From time to time, Nathan Chen and the other U.S. figure skaters who finished second in the team competition at the Beijing Olympics will chat as a group and catch up on everything going on in their lives.
And things that don’t happen, like the medal ceremony for the Winter Games.
Eight months after finishing behind the Russians, the U.S. team has yet to receive its medals and doesn’t even know if it will be silver or gold. Russia’s anti-doping agency only recently completed its painfully slow investigation into Kamil Valiyev, the now 16-year-old prodigy whose positive doping test during the first week of the Olympics led to her biggest scandal in years.
RUSADA did not reveal the results of its investigation, although it said the next step would be to hold disciplinary hearings in September or early October. That timeframe came and went without any updates.
“That’s probably the hardest part, because you don’t have any knowledge of the situation,” Chen, who also won individual gold in Beijing, told The Associated Press. “We get updates and it’s always, ‘We have no idea what’s going on.’ It’s super annoying.”
The US Olympic and Paralympic Committee, which was outraged that there were no medal awards at all during the Beijing Games, continues to push the International Olympic Committee for some sort of resolution in the case.
That probably won’t happen anytime soon, though. If Valieva is found to have violated doping rules, she would likely appeal to the Court of Arbitration for Sport. And if she gets the nod, it would be the World Anti-Doping Agency or the International Skating Union that would likely appeal to the highest court in international sport.
CAS ruled during the Olympics that Valieva, whose positive test for the angina drug came from a sample taken last December, could continue to compete in the women’s competition in Beijing. The heavy favorite cracked under intense scrutiny, falling several times during the free skate and ending up on the podium.
Sarah Hirshland, executive director of the USOPC, called the delay in awarding the medals an “outrageous situation.”
“I wish I could tell you that I’m less angry or less frustrated,” Hirshland said recently. “Our No. 1 priority is to make sure our Team USA athletes, who are sitting without their medals, know we haven’t forgotten them.”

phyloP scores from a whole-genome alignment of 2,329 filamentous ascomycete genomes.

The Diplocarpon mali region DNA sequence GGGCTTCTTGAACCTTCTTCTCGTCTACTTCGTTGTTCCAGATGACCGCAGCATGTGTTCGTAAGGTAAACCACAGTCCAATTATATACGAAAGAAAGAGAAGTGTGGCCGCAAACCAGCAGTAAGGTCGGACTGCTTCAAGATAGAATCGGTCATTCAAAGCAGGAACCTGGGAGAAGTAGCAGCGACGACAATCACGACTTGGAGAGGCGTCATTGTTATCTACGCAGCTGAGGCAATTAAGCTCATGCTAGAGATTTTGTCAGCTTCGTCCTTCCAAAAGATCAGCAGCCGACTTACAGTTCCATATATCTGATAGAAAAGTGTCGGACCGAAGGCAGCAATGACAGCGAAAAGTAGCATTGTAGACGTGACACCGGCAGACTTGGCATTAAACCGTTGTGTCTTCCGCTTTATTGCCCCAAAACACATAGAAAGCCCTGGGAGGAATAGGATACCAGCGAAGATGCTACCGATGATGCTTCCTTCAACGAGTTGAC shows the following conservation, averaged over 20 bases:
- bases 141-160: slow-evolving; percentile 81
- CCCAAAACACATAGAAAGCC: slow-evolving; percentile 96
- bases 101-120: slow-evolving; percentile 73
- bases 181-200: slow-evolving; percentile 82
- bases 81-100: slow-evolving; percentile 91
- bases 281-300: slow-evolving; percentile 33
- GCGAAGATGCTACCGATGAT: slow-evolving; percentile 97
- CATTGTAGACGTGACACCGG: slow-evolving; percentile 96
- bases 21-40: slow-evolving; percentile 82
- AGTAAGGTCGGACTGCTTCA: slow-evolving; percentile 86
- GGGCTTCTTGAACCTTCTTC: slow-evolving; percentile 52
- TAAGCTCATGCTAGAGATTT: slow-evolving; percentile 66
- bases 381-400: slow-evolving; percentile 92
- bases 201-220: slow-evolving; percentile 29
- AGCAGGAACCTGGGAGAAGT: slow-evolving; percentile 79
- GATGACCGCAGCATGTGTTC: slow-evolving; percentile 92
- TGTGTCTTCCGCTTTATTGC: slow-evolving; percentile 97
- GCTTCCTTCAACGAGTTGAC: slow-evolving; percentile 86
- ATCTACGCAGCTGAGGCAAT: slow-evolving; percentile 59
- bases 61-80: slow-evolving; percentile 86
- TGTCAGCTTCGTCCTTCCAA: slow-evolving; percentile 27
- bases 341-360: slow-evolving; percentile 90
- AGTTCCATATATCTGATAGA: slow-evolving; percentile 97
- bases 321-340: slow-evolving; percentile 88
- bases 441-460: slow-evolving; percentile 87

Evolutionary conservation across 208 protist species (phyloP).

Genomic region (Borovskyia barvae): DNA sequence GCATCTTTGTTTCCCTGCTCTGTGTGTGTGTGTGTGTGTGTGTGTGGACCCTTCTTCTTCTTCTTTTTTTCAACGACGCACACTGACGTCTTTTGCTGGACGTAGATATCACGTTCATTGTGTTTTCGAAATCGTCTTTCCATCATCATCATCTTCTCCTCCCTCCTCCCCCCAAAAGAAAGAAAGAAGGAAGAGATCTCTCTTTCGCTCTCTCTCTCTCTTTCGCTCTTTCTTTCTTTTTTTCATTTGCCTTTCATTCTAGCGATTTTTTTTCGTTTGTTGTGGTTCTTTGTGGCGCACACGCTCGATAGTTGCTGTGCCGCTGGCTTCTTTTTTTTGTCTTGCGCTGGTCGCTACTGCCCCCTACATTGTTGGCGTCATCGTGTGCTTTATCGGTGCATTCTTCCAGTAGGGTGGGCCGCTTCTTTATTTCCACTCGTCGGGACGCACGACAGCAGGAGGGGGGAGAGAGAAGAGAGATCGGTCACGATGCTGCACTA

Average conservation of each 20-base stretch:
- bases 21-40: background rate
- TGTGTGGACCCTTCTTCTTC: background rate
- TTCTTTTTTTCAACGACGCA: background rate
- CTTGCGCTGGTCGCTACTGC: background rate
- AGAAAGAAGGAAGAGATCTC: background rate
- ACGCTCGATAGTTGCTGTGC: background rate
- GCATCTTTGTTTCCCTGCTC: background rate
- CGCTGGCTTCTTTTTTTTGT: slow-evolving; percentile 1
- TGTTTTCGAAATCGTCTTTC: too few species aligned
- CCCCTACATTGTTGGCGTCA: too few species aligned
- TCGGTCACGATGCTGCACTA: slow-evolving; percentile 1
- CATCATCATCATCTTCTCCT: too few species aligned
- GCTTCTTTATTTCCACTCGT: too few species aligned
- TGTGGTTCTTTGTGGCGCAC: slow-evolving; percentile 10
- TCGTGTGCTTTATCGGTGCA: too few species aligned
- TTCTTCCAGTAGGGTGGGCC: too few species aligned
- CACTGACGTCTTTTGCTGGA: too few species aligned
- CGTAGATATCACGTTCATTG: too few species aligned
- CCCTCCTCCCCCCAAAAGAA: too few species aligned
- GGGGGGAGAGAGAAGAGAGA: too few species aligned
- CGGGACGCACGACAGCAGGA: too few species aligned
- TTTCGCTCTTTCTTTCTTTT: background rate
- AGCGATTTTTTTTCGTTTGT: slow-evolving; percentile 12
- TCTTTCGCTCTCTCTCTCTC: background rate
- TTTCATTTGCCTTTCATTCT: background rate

It is a complex case, which is even more so due to Valieva’s protected status due to her age. But if she is found to have doped and the decision is upheld through appeals, the entire Russian team could be stripped of their gold; Valieva had the most points in the short program and free skate, which gave her team the maximum number of points in the discipline.
The American team could then be elevated to gold, Japan to silver, and the fourth-placed Canadians to a bronze medal.
“It’s always on our minds,” said Madison Chock, who along with partner Evan Bates performed their freestyle dance in the team competition. “It is what it is. It’s not something that’s in our control right now. We just take those little tidbits that we hear and absorb it and let it go.”
For now, Chok and Bates must leave their thoughts on Beijing. Just like the doubles team of Alexa Knierim and Brandon Frazier, Chock and Bates are focused on competing this weekend at Skate America near Boston. This is the first event of the Grand Prix season, and both partnerships are heavily favored to win their respective events.
However, Chen is taking a year off. So did Olympic teammates Karen Chen and Vincent Zhou, while longtime ice dancers Madison Hubbell and Zachary Donohue retired after the Winter Games.
They may have a little more time to think about the fate of their Olympic team medals.
“I’m glad to have a really great team going through this together,” said Nathan Chen. “We have each other’s backs.”
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